The New calibre 9SC5
The choice for Grand Seiko’s first mechanical chronograph movement, the calibre 9SC5, is classic in terms of display – tri-compax layout and date indication. What’s more surprising are the choices for the movement. We could have expected an automatic, integrated architecture. But instead, GS chose to use its 9SA5 movement – a very impressive base, if you ask me, technically speaking – and to add a chronograph module on top. Despite strong efforts to erase some of the flaws of such an architecture – no offset pushers, almost no effect on the power reserve – this remains a slightly less noble choice. But, the counterpart comes in the form of a base movement that has unquestionable qualities.
As such, the high-end specs of the 9SA5 remain true for the new Chronograph calibre 9SC5. It means a slim profile for the base, a double-barrel layout for a long and stable power reserve, a 5Hz frequency (or 36,000 vibration/hour), a 72h power reserve (instead of 80h on the 9SA5) and the use of the complex Dual Impulse Escapement (a modern geometry that comes close to the Co-Axial), a free-sprung balance and an accuracy rated for +5 to -3 seconds per day. Finally, the look from the caseback isn’t that of a classic chronograph but remains appealing, nicely designed and finely decorated.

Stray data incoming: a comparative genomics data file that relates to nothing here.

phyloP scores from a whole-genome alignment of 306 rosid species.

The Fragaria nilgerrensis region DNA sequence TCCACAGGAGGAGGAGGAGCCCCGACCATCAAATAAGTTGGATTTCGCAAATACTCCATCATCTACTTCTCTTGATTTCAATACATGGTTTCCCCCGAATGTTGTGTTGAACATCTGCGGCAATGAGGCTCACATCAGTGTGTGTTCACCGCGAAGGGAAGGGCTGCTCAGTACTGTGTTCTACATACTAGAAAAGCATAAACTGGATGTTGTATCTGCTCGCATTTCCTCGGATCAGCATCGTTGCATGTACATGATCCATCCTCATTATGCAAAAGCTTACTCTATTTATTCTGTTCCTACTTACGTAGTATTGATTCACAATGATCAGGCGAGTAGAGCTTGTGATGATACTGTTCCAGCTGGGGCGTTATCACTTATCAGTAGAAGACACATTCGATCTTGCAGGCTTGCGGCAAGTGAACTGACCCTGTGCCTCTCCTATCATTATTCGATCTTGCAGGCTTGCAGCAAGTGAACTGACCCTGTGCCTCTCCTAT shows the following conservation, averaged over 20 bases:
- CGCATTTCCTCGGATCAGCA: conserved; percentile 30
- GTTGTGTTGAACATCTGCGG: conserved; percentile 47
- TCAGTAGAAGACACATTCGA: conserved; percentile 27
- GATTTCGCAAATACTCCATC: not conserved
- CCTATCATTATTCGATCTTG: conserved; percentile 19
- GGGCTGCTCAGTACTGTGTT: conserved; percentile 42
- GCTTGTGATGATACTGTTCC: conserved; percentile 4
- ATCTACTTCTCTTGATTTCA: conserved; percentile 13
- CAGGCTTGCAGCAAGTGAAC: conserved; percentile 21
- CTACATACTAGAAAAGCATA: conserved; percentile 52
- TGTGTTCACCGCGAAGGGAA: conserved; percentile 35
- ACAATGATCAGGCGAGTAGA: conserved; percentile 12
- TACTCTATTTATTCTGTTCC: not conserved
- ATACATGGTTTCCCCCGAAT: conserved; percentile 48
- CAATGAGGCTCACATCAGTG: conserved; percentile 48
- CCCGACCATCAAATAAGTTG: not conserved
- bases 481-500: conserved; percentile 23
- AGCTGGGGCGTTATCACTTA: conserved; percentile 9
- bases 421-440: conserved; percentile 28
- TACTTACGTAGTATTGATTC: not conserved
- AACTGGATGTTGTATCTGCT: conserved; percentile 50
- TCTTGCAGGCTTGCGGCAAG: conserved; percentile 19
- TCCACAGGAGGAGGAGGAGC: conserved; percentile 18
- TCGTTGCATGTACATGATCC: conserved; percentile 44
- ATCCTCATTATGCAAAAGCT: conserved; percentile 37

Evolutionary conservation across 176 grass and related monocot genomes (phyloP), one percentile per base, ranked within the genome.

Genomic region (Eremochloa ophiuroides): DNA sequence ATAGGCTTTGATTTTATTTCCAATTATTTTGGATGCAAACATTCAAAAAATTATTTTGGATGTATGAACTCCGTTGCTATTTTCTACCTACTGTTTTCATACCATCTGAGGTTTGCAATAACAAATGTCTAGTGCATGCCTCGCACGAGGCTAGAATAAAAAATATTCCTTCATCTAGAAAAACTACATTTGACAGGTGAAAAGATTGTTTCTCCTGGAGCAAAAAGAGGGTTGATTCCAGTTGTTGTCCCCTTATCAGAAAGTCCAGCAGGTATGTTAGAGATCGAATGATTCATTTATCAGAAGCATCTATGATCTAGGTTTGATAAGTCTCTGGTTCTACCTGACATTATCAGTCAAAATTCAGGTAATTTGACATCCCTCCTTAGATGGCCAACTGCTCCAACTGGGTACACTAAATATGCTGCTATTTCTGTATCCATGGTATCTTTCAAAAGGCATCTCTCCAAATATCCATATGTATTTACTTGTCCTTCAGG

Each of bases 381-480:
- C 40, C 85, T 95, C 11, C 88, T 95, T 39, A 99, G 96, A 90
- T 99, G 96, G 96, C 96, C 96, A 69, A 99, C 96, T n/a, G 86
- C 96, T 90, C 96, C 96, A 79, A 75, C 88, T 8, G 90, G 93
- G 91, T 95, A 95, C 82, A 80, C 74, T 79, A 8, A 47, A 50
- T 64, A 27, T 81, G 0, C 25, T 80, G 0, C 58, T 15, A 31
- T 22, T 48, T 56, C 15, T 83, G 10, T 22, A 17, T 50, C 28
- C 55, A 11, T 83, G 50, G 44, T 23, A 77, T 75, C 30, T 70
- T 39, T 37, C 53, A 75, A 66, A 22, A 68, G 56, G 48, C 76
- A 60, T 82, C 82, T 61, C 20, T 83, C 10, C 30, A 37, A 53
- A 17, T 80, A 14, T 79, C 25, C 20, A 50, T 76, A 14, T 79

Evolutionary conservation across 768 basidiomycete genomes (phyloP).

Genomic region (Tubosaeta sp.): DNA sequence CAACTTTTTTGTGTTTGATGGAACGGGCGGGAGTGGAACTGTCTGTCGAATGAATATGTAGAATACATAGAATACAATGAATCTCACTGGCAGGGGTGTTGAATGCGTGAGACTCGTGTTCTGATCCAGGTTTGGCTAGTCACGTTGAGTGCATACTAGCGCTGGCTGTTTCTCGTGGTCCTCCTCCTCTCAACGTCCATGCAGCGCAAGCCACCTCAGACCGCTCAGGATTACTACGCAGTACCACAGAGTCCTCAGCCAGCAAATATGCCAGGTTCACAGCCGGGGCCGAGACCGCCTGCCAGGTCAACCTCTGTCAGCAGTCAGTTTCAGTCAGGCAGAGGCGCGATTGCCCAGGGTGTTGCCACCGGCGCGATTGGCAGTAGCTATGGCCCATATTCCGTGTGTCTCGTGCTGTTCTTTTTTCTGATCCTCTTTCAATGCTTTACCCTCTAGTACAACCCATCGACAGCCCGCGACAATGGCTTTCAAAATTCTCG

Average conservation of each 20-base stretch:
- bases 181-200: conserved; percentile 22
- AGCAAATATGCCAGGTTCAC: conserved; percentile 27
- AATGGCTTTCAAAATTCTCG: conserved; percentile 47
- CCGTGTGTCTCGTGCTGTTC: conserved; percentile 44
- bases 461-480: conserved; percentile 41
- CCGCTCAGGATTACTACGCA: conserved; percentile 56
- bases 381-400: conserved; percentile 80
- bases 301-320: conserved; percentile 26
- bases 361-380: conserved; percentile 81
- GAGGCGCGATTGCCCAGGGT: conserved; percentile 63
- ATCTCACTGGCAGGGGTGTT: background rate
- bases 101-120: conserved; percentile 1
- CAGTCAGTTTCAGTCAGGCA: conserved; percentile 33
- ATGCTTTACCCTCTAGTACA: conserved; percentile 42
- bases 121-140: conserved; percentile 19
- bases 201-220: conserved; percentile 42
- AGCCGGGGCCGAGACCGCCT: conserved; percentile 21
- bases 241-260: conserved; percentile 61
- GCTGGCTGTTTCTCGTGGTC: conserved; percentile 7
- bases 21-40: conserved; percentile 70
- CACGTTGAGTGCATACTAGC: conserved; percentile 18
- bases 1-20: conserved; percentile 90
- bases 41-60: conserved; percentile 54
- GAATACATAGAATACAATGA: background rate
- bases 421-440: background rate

As for the chronograph function, the module is located on the dial side, thus invisible. The module relies on a vertical clutch and a column wheel, together with a three-pointed hammer. All combined, it ensures precise control of the chrono operation, it eliminates any shuddering or jumping of the hands when the chronograph is engaged and ensures that all hands return to zero instantly and in perfect synchronization. Also, the 72h power reserve is the longest on the market for a 5Hz chronograph. Finally, as said, the pushers and crown are perfectly aligned, not offset as on many modular chronographs. All in all, some choices are surprising, yet the result remains a powerful, ultra-modern movement.